A young woman (Laia Costa) from Madrid meets up with a charming quartet of men on her way home from a Berlin club. One of the handsome lugs, Sonne (Frederick Lau), takes an obvious liking to her, convincing her to join him and his friends, who promise to introduce her to "the real Berlin." Eventually it's revealed that another member of the group, Boxer (Franz Rogowski), is fresh out of jail. Through a series of mishaps, Victoria agrees to act as driver for the group as they embark on a vague job, which turns out to be robbing a bank in order to deliver money to the gangster who provided protection for Boxer while he was in prison. Things don't go entirely according to plan.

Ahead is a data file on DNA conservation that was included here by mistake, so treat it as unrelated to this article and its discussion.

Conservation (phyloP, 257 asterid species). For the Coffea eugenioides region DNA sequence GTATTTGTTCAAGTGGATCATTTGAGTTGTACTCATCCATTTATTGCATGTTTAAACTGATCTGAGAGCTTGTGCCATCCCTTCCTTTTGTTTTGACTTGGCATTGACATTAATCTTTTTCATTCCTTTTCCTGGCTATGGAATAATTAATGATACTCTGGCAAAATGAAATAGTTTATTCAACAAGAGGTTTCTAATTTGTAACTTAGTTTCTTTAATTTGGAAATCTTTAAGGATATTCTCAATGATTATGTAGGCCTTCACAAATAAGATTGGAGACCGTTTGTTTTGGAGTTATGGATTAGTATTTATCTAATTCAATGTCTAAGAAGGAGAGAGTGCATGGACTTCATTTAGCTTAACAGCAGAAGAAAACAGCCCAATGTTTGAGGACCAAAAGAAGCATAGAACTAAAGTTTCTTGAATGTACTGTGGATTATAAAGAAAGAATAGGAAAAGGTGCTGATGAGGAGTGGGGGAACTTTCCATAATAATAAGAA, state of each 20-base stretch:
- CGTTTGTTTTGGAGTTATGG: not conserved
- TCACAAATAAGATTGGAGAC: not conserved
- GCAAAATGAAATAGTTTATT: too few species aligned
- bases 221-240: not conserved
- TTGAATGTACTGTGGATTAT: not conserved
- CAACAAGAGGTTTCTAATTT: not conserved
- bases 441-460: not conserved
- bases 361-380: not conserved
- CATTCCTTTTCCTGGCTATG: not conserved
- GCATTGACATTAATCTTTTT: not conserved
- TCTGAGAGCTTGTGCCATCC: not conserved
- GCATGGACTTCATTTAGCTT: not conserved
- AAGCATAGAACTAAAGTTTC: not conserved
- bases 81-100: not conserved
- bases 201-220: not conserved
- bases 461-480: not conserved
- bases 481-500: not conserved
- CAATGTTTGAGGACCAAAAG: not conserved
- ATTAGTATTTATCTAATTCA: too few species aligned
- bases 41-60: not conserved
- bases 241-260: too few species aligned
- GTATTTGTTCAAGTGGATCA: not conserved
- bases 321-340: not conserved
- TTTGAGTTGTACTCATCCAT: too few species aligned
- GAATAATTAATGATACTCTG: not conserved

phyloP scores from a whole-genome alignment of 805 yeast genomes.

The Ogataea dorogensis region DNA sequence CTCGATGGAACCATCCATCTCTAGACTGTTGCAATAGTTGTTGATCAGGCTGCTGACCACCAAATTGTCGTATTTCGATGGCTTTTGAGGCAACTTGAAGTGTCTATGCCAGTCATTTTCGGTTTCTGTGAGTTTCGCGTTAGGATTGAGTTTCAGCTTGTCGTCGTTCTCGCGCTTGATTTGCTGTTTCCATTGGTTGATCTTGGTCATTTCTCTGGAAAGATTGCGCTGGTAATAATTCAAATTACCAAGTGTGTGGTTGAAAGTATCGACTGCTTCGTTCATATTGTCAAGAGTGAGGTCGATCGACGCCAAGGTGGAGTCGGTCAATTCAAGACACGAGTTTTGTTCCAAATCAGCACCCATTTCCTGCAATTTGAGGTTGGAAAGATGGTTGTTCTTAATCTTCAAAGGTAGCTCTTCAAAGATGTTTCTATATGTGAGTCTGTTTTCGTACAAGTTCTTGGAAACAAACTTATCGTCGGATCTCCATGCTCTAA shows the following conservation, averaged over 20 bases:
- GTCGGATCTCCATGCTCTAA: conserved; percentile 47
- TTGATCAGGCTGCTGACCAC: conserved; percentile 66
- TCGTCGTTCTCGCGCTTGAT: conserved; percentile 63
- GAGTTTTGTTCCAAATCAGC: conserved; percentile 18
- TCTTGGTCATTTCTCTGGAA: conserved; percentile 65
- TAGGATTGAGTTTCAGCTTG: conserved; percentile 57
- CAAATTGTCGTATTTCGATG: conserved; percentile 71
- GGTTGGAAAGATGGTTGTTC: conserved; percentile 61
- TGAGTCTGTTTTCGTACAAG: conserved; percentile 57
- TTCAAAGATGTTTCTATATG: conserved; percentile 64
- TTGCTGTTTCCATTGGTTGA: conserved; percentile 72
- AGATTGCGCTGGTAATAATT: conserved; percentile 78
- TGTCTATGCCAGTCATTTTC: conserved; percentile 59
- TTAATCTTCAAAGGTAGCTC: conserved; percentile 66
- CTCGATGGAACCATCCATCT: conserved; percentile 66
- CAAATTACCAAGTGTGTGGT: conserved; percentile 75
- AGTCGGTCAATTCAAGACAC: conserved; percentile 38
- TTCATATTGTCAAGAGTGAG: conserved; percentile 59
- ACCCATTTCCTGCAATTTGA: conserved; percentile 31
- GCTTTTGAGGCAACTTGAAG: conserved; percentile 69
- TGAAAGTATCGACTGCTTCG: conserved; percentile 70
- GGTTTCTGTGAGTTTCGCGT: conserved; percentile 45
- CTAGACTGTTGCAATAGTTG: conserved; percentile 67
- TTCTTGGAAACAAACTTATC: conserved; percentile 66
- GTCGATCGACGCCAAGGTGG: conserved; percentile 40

Based on the plot, "Victoria" sounds like a fairly by-the-numbers crime thriller. There's just one catch: the entire movie was filmed as a single take. And there's no "Birdman"-style effects trickery here; every bit of the two-hour, 13-minute running time is part of one continuous shot. It's as hugely impressive to watch as you might imagine, but one can't help but wish the story matched the technical mastery on display. For starters, I didn't particularly believe that Victoria would so quickly allow herself to get wrapped up in the gang's exploits, particularly when it becomes evident how much danger is involved. But the film is still a marvel of cinema -- the logistical planning alone is mind-boggling to think about -- and Laia Costa's performance sells the characters actions even when the script falls short.